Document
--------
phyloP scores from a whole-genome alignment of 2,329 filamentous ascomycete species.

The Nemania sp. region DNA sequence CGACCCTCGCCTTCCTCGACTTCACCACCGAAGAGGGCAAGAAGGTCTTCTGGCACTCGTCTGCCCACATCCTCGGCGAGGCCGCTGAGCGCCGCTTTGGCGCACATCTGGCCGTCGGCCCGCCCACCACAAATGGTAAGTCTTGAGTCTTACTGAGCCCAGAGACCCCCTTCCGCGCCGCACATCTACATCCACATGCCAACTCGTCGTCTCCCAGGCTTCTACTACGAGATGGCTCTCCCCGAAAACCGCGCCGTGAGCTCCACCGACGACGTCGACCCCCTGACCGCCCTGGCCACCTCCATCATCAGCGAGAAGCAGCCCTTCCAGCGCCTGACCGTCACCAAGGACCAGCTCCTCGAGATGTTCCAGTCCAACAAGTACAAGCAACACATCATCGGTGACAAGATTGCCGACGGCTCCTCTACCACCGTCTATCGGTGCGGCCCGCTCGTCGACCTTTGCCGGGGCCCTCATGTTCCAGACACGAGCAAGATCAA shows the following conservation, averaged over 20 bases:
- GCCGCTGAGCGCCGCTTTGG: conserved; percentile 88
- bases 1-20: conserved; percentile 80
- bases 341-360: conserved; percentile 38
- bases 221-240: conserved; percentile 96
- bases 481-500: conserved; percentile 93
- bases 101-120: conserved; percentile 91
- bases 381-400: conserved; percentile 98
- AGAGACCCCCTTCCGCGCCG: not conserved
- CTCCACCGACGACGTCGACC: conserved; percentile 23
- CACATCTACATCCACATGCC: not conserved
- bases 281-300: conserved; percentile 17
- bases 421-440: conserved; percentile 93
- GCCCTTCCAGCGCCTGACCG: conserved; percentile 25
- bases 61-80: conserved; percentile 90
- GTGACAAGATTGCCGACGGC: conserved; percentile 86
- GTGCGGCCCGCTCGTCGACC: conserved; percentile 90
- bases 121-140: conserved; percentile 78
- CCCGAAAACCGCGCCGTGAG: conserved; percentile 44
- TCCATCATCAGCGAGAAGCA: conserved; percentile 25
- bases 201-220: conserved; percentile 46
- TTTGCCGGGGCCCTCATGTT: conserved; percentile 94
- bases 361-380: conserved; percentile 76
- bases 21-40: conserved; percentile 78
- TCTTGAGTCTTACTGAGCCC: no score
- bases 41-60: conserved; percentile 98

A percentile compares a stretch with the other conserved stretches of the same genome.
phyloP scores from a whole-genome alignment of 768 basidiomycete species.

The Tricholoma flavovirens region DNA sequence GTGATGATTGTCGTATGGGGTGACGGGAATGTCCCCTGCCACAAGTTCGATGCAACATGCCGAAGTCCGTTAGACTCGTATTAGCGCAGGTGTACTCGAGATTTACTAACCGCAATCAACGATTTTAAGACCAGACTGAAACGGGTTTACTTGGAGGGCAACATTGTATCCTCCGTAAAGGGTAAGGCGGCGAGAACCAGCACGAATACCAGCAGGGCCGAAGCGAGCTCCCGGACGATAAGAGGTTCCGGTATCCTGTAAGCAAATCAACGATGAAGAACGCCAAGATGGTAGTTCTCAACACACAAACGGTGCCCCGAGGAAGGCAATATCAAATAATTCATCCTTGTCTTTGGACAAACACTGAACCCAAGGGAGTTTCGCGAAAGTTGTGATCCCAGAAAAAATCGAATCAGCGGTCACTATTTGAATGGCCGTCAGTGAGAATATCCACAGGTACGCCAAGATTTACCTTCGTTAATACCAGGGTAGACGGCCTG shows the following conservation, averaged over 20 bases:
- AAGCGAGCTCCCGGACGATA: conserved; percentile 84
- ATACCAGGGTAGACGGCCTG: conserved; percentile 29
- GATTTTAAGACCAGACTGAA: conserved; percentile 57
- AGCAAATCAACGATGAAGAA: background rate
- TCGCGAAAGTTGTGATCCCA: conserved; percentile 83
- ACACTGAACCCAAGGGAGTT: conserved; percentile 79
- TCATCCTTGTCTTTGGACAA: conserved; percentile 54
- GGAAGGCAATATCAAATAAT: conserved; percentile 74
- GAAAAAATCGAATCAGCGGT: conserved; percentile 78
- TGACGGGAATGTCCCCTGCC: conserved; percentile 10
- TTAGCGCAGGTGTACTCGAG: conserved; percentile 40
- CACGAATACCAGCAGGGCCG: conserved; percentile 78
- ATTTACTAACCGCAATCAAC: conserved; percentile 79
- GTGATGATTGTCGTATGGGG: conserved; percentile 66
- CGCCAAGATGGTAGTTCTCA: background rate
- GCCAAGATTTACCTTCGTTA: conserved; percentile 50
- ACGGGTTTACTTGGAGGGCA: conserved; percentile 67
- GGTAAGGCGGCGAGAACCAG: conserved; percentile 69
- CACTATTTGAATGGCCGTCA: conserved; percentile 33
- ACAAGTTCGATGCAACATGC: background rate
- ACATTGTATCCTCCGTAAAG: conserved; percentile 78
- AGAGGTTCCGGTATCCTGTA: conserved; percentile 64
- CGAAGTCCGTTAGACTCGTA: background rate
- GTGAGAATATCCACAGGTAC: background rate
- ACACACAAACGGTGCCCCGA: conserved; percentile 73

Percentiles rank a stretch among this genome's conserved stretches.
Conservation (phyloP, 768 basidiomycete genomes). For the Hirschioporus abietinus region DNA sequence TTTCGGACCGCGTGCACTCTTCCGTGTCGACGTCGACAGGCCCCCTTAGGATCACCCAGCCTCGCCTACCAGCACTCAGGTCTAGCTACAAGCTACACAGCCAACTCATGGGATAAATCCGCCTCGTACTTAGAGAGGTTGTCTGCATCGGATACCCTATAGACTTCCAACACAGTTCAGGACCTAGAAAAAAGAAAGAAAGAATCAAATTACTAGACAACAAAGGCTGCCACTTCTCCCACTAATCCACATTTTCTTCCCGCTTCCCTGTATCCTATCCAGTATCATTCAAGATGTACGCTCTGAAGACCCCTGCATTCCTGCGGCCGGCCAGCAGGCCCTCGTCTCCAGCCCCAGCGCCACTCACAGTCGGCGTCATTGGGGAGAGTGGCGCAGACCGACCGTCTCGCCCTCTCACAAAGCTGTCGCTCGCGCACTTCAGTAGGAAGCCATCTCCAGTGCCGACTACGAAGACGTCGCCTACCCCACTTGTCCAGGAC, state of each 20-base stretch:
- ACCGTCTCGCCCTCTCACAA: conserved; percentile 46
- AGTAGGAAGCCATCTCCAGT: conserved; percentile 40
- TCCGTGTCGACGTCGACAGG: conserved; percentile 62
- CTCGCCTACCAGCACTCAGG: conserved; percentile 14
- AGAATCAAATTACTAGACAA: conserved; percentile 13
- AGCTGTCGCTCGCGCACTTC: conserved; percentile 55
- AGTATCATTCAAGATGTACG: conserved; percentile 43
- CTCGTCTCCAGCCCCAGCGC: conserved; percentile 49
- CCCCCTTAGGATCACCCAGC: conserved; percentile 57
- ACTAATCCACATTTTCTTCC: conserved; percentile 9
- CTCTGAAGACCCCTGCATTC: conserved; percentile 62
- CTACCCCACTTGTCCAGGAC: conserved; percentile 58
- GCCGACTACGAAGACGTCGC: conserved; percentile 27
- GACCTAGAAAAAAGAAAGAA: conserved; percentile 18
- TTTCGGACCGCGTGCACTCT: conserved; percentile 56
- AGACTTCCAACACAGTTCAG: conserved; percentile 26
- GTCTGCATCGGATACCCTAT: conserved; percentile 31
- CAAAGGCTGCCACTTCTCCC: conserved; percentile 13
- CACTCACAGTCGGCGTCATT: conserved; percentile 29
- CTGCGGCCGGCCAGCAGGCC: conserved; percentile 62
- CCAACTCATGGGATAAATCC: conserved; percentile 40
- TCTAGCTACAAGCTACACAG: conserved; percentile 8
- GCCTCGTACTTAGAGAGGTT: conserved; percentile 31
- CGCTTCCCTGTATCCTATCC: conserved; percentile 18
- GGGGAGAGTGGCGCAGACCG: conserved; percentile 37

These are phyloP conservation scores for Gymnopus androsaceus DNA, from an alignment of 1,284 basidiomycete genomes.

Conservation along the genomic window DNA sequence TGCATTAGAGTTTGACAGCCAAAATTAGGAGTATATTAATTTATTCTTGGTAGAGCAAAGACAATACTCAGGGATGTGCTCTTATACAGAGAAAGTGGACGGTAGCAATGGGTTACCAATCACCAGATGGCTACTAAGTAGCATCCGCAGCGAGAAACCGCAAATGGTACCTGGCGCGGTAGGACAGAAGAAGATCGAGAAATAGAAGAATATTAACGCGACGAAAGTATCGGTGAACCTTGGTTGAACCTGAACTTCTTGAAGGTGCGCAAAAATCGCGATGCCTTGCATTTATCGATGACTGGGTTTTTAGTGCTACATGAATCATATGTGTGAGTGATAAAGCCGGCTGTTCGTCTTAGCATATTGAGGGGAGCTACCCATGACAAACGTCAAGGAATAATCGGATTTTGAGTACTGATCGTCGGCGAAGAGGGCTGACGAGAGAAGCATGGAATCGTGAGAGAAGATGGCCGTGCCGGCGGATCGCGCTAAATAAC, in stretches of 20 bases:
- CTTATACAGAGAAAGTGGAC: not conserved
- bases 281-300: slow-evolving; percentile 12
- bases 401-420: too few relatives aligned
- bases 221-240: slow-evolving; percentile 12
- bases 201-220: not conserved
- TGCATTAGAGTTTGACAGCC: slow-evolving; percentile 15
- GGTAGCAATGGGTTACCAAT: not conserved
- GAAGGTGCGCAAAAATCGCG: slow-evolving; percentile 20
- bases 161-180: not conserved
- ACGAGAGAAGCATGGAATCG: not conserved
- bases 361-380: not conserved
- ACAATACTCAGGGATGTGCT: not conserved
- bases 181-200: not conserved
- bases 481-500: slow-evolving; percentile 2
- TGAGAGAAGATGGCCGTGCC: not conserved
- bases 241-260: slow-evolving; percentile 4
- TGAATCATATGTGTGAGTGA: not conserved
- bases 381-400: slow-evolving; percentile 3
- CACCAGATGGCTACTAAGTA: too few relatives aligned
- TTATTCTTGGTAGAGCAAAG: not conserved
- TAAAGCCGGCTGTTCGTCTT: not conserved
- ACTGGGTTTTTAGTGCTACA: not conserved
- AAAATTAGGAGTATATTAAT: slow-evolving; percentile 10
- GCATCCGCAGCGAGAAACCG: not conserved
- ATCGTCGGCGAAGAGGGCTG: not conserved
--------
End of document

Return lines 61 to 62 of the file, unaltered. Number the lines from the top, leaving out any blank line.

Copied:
- CTCGCCTACCAGCACTCAGG: conserved; percentile 14
- AGAATCAAATTACTAGACAA: conserved; percentile 13